Wednesday, 8 July 2009

Emptiness Happiness

'Emptiness' is a word I associate with negative connotations - specifically, sad pop songs about someone whose baby has left him feeling blue because she has left him and is now in the arms of someone nue. (At least, she is nue. No doubt in the arms of someone nu. Tsk. What are they like?!)

In general, 'empty' goes with 'sad and', or is a synonym for 'lonely'.

But I love emptiness.

On the telly quite often there are adverts for products for people with constipation. With contorted faces they rub their bellies and discuss that terrible bloated feeling that they all seem to have - it's odd actually becaue they are usually lithe, active types as thin as rakes; somebody may not be being quite straight with us... What are they eating? What exercise are they (not) taking, that they are having such frightful problems with bloating?

Anyway, they all agree that if you knock back this probiotic yoghourt or high-bran cereal, or whatever it is that will go to work on the bowel, you will be renewed and re-energised - because you will have had a Really Good Poo.

And who can argue with that? Emptiness brings wellbeing and relief.

Lao Tsu wrote about emptiness:
Thirty Spokes share the wheels hub;
It is the center hole that makes it useful.
Shape clay into a vessel;
It is the space within that makes it useful.
Cut doors and windows for a room;
It is the holes that make it useful.
Therefore, profit comes from what is there;
Usefulness from what is not there
(Tao Te Ching, 11.)

Getting rid of Stuff was a project that took three years to accomplish. Even now of course, Stuff still accumulates. It comes in different categories:

  1. Things that seem to arrive by themselves. We had a large purple towel in our bathroom. We assumed it was Ben's. Then one day Badger asked him, and he said it wasn't his. So we assumed it was Miguel's. But he didn't have any towels when he came - and when Badger asked him, he said it wasn't his either. We have no idea where it came from. A previous lodger, maybe?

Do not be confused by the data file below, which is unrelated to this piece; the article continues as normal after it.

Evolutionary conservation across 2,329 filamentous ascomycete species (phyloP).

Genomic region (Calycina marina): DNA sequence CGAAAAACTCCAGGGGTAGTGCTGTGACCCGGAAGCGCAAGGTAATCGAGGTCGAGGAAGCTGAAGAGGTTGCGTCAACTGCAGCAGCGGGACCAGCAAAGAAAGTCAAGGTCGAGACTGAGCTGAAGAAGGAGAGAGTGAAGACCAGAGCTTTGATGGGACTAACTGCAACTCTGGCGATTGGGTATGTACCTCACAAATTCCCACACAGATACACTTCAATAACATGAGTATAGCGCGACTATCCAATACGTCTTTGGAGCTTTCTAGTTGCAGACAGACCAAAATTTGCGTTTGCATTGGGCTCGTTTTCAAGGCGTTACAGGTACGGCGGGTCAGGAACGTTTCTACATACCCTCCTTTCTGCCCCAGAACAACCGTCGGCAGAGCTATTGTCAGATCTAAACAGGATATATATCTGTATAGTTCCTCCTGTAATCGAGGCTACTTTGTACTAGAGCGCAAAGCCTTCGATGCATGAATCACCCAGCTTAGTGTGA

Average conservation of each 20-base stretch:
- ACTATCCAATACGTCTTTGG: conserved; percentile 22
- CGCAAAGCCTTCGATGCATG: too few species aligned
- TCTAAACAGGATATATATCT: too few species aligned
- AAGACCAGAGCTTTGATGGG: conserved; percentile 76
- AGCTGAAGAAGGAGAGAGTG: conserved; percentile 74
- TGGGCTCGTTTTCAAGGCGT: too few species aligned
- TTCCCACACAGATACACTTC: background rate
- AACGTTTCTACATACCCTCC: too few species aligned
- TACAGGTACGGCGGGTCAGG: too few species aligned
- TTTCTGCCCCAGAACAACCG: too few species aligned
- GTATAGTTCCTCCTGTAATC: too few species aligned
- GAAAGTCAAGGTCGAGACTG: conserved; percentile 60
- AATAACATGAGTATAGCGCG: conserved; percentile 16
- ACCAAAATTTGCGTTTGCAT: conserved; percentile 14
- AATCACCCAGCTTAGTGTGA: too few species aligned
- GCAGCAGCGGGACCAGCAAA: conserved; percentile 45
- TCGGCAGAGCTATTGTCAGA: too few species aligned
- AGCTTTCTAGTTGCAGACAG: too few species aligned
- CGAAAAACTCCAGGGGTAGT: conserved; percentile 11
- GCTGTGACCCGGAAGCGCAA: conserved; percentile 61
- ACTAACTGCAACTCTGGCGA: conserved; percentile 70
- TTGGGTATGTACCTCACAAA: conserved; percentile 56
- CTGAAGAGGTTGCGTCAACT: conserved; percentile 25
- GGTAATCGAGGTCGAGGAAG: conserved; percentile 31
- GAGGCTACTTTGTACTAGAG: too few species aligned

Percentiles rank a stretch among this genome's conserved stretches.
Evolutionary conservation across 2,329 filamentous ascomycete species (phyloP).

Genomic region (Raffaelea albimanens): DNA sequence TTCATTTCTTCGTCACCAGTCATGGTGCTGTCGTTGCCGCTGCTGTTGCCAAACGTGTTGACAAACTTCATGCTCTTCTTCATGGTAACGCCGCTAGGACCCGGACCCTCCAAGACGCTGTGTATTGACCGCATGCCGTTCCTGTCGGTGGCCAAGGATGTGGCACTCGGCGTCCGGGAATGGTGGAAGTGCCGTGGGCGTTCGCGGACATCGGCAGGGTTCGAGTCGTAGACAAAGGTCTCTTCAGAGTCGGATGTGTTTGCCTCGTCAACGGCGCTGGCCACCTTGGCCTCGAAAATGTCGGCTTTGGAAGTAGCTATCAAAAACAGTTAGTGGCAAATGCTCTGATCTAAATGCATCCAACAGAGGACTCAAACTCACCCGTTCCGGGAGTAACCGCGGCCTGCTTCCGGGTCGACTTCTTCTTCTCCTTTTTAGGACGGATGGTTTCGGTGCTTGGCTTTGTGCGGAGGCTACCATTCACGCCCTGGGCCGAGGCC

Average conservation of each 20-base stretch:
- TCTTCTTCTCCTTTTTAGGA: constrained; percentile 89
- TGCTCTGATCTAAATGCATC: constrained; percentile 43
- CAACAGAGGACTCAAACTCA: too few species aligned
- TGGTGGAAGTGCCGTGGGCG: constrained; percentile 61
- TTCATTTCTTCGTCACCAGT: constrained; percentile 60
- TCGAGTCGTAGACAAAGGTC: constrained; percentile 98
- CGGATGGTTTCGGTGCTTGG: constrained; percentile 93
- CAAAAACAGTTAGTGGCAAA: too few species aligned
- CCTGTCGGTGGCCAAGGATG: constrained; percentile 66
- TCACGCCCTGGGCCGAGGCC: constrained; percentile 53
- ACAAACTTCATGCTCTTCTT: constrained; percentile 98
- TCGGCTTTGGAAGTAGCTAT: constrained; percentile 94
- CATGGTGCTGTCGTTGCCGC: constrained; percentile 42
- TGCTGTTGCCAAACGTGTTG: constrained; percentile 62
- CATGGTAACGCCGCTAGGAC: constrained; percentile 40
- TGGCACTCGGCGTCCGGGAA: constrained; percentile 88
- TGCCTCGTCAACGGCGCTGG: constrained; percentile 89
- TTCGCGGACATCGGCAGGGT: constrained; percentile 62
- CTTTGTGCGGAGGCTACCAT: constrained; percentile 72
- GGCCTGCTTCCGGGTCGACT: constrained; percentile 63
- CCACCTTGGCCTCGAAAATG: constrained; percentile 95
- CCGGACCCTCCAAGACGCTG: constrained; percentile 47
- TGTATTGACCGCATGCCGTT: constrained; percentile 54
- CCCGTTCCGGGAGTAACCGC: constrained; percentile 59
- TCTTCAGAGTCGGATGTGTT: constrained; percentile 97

2. Things that people leave behind. When Miguel went back to Spain after several months in England, he had accumulated a few items that it was impractical to take - a straw hat, some bacon and a tin of spaghetti, some plastic coathangers; the tail-end of a stay. We didn't want them either.
  3. Things that people give you for presents. This is, oddly, more difficult when you like them and when you want them than when you don't. The useless and hideous can simply go to the charity shop to await someone with a different point of view. It's the lovely things that are the problem. And the things given by people who visit often. And worst of all, the things you asked for. I saw this beautiful skirt in an expensive shop that sells gorgeous linen garments in Lavenham. It cost £72. Let me repeat that - £72! I had no money. My mother said she would buy it for me. My sister egged us on. Everyone was buying things. I got carried away and accepted it. I could never find anything that went with it - it looked odd with all my clothes. It needed a frilly shirt. I look DISASTROUS in frilly shirts. It was see-through and needed a slip underneath it. I hate wearing slips - they make me feel claustrophobic. I kept one slip just to wear under this skirt that I never wore because I had nothing that went with it and I hate wearing slips. So I thought I'd cut my losses and sell it on ebay. I did. It went for £3.31. My mother lives in Saffron Walden. So does the woman that bought it. Oh, no! Oh, glory! Ah well - I wrapped it up nicely and put the slip in with it. Ha! Another thing gone! :0)